|The test drawer with oak front|
|Showing how the drawer front will hide the plywood bottom.|
Also note the groove in the side that will slide on runners in the carcase.
|The drawer pulls will be 1/8" thick pieces of maple, mortised into the top edge of the drawer front|
|Another view of the pull|
|Ten of the drawers will also have a divider housed in dadoes in the front and back of the drawer|
|Ploughing the groove with the old screw-arm plough plane|
|Cleaning up the glued-on bottom|
|An MDF shelf and a toolbox to add weight for clamping pressure|
|First test-fit of all drawers in their spaces -|
Note the gap between the bottom drawers and the next drawer up
|The fix was almost invisible|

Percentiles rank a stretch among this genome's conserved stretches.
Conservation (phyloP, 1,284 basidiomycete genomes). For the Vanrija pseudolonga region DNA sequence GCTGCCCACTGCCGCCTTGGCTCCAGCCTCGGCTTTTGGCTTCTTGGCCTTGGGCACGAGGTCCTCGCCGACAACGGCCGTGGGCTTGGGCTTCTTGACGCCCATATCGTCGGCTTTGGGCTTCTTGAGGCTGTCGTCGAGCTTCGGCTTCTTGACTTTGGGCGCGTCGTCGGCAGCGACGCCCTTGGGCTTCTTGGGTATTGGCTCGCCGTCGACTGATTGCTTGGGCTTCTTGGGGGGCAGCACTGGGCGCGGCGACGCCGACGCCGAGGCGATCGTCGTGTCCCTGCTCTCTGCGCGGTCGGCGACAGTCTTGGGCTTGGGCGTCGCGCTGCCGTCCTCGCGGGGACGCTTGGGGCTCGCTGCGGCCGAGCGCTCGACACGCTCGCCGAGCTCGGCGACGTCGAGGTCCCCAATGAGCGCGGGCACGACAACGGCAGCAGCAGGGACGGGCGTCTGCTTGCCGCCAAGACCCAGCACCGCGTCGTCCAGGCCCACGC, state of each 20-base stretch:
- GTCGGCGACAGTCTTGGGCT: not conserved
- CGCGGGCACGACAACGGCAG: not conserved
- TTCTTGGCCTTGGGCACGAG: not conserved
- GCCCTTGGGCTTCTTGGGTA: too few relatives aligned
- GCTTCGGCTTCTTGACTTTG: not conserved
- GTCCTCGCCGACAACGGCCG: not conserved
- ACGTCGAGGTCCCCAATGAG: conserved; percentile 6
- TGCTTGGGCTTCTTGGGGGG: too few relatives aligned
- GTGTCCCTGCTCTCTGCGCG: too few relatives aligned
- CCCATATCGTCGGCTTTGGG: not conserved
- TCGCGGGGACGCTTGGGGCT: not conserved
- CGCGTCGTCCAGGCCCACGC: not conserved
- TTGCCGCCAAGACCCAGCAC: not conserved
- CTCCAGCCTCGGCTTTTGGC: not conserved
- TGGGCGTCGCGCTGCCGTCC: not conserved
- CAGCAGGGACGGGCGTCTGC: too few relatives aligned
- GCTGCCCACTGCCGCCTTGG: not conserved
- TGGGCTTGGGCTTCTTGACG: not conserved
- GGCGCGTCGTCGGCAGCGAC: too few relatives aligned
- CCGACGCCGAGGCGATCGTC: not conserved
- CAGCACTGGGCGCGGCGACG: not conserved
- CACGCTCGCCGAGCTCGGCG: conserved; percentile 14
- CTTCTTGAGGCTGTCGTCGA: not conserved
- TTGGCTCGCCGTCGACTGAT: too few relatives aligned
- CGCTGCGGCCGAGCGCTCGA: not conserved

|Carcase glue-up - note the special cauls that add pressure directly to every other tail|
|Shellac drying - oh, man look at those nice dovetails|
|Drawer fronts with shellac and drying.|
The bottom drawers also got shellac on their undersides because they slide on the case bottom
|And here she is ...|
|And here's the obligatory shot of the drawers progressively opened showing the half-blind dovetails|
Some of you might have noticed that I grooved the bottom drawer sides when I didn't need to ...
|And here it is in its new home|
|As it was ...|
|To as it is now.|
One thing I didn't mention - I made the drawer fronts overwidth by about 1/16" so that I could plane the top edges down to get an even space between all drawers. This turned out to be a great idea, as the spacing was anything but consistent.
This project was a LOT of work. Hopefully the benefits will outweigh the work required. But even if it doesn't, I have one more project under my belt that will lead me in the direction of more complicated pieces.